In his city there are multiple magazines distributed through OB/GYN offices and other locations where parents might go. They are printed once or twice per year with a focus on editorial content aimed at their target audience of parents & families.
He had been running full page ads in each under the belief that (in his words) "if we consider ourselves to be the best and we have the most stores, how do we not have the biggest ad in the best location in the book?"
But, as those of you who have been in this situation know, these ads can be expensive. Here are the three specific questions he asked:
- Should I continue to be in these publications?
- What size ads should I do? My latest opinion is not to do full page ads. I feel like stores that have full page ads seem like they don't need the business because they can afford full page ads. Is that crazy logic?
- Should my ads be more branding or should they call for a direct response. Should I feature a product, talk about our unique qualities, or do an ad that talks more about the customer.
Local parent/family magazines are a lot like yellow pages. They are a print resource that someone might use to find information. The first question is what information are they using it to learn? And the second question is whether or not they are looking at the ads for that information, too.
Our magazine was printed monthly, picked up by parents and brought into the home. The most important element was the community calendar of kid-friendly activities for the month. The advertisers that did the best were those that advertised events and activities.
So to answer the question of what type of ads should you run, the answer is run the kind of ads that people reading these magazines want to see. If the magazine is all about pregnancy issues, run ads about comfort straps or maternity clothes. If the magazine is all about parenting topics, run ads about educational toys. In print ads, the most important element is what is relevant to the customer. You and your business are not relevant, but the products you offer or the events you're holding are relevant. Because of the lack of frequency, events (unless they are continual like "every second Tuesday") won't work in these publications, but products will. Advertise a product that is most relevant to the readers of the magazine (whether or not it is most relevant to you - the goal is to get them to read the ad first).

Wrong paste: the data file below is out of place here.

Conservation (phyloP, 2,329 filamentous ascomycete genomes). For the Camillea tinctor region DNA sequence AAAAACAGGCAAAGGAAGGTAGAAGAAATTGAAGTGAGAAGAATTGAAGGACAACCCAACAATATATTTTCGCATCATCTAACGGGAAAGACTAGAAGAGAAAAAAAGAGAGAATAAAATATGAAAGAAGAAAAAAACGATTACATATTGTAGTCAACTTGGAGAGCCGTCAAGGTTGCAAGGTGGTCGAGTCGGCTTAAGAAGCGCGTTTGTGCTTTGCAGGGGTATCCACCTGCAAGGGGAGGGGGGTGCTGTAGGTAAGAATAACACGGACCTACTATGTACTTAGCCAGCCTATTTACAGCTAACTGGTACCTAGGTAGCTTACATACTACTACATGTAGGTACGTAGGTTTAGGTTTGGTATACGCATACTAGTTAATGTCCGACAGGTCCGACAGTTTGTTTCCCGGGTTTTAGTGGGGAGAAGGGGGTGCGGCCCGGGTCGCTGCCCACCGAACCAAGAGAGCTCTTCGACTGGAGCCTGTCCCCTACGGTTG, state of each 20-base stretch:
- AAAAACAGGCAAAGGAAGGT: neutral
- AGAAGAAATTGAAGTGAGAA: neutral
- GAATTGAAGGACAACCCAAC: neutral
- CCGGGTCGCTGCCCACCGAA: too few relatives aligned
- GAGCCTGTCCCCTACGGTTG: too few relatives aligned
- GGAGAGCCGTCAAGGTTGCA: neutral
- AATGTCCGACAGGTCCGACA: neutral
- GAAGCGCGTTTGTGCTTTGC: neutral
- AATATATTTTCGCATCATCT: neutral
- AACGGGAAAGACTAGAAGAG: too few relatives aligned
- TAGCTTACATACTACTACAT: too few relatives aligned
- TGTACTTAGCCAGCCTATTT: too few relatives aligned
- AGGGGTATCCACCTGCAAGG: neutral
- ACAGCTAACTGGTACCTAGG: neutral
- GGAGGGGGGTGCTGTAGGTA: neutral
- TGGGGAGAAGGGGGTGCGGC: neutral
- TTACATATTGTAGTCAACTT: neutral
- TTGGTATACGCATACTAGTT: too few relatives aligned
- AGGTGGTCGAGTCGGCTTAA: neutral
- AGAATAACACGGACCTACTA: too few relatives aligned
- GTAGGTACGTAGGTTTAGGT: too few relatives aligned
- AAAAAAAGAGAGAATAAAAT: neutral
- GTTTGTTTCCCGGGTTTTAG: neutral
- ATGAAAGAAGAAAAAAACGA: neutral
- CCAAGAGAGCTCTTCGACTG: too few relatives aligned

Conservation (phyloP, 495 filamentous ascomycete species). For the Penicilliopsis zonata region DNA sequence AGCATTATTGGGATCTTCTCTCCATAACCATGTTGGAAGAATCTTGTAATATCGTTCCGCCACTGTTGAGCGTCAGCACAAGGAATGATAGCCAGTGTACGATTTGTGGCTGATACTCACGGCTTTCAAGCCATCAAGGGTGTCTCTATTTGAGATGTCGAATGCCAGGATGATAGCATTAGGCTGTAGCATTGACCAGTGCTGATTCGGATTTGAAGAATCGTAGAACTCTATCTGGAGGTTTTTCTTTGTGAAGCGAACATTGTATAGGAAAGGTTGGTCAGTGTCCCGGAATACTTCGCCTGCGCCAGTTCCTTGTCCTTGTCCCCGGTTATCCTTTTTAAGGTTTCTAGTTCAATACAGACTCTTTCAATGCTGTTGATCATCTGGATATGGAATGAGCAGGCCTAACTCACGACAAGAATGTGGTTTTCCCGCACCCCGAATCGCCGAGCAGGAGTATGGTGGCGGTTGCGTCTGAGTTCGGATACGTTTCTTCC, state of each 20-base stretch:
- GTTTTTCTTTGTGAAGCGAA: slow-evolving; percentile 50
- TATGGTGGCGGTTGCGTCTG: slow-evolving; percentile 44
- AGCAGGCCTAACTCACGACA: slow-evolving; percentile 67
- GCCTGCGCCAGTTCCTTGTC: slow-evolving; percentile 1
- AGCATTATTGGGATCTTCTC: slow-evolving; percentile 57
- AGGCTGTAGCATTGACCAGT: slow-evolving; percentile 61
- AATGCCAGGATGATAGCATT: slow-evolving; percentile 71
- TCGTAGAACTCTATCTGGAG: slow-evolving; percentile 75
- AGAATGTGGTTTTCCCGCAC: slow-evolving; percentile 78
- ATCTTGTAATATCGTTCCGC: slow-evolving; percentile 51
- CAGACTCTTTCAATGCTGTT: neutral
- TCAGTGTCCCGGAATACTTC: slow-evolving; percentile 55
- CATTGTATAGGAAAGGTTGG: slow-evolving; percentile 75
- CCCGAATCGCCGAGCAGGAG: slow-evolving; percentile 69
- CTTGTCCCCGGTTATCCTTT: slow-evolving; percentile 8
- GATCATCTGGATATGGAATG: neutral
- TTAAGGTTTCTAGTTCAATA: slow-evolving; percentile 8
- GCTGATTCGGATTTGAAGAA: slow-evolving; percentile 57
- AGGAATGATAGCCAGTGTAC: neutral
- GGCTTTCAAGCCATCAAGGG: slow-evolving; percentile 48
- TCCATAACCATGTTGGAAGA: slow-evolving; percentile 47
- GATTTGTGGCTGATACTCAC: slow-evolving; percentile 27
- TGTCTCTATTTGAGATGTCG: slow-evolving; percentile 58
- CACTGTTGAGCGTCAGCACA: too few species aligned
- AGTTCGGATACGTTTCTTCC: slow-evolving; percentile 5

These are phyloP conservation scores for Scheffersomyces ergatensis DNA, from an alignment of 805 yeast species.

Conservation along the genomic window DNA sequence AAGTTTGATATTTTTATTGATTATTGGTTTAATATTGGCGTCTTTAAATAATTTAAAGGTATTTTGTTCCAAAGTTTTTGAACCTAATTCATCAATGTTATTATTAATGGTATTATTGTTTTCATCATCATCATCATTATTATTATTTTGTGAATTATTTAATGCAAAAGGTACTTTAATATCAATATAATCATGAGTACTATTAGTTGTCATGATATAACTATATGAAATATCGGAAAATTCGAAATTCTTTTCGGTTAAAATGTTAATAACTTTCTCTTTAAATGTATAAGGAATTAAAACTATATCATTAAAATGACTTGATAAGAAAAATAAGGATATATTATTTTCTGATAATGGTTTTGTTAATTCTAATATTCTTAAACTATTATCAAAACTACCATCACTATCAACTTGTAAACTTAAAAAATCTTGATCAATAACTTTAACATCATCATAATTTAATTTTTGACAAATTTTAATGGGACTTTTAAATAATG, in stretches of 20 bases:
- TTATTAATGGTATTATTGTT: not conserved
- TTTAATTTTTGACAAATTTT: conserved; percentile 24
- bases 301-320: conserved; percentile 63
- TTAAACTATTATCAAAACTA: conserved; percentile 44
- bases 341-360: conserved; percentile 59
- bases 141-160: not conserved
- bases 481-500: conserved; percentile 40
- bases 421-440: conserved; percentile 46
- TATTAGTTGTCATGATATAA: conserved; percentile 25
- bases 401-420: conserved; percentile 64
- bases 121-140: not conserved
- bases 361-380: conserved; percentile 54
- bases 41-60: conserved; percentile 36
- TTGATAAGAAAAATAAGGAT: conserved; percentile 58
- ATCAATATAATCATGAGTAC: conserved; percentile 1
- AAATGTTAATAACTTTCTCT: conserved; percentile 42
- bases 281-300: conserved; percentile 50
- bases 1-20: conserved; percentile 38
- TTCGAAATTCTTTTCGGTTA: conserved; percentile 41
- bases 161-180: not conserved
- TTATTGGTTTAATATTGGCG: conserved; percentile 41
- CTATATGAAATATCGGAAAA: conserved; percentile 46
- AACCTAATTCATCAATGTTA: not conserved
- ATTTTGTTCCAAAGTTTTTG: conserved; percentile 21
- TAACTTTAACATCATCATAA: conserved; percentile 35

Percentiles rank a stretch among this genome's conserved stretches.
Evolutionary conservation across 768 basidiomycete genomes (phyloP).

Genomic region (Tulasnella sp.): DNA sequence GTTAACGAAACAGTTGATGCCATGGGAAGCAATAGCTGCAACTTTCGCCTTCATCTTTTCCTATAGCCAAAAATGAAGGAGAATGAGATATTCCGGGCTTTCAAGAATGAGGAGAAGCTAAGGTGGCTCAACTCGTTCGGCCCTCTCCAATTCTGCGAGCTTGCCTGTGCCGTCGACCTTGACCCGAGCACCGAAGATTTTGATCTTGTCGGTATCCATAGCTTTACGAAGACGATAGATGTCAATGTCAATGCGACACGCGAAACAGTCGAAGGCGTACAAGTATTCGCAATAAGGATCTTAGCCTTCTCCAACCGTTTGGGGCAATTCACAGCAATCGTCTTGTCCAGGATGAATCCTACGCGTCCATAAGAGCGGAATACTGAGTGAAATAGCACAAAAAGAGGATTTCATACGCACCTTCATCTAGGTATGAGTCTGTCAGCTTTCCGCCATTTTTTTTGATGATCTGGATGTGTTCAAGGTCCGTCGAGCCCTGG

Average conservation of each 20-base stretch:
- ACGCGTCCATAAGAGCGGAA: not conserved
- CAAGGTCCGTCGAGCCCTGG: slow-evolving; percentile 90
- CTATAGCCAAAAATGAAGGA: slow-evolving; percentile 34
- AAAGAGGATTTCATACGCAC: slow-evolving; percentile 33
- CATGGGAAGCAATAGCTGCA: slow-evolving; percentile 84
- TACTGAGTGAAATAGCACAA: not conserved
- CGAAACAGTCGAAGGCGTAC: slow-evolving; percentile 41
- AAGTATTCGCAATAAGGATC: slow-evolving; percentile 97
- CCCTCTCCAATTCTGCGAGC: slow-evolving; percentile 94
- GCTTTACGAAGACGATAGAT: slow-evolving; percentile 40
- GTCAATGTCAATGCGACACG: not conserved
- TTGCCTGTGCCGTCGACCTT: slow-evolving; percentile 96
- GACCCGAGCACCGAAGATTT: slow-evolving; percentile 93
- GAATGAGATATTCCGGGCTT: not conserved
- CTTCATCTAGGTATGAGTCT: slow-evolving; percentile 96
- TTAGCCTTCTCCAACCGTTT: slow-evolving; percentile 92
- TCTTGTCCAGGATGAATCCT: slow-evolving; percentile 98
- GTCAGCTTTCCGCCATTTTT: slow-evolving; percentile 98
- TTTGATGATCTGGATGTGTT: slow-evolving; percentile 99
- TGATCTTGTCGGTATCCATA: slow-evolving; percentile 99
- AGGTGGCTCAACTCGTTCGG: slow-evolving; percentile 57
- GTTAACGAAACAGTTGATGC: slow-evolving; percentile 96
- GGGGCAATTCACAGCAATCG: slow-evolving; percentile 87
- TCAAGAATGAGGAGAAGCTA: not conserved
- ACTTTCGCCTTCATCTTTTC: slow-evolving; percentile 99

And yes, running two smaller ads is better than a full page. Roy Williams found that full page ads are often skipped because there is nothing relevant on that page. Half page ads actually get seen more. Since one half page ad beats one full page ad, two half page ads about two relevant products would be exponentially better than running full page ads.
But the bigger question is should you be spending this money at all? Magazines are great at reaching niche markets, but the two killers are expense and lack of frequency. The pitch that magazine sales people give you (I know, I was one) is that you "have" to be in that book to be legitimate. As you said yourself...if we consider ourselves to be the best and we have the most stores, how do we not have the biggest ad in the best location in the book?
But is that advertising or bragging? Yellow pages have made a mint off us using this same approach..."you have to be in our book or no one will see you".
If I were you, I would look at the dollars you spend there and decide if you think it is the absolute best way to spend your ad money. If the answer is yes, make some killer ads about relevant products and proceed forward. If not, decide where best to put your ad dollars and drop the magazines without looking back. Yeah, they'll hound you to get back in, using lots of guilt in the process, but you can't be everything to everybody. You have to look at it cold and calculating. You have limited ad $$. You have to use that $$ in the way that makes most sense for you and your business.
Another thought... Just because your competitors do something is not the reason you should do it. Sometimes it is better to do something completely different that they aren't doing than to try to match them step for step.
If you have ever watched a sailboat race the tactics become quite obvious. The lead boat always matches the trailing boat's moves to cover their position. But the trailing boat knows it needs to do something no one else is doing if it wants to overtake the lead boat. Are you the lead boat or the trailer?
That's what I told my fellow retailer. And now I've told you. Do you agree?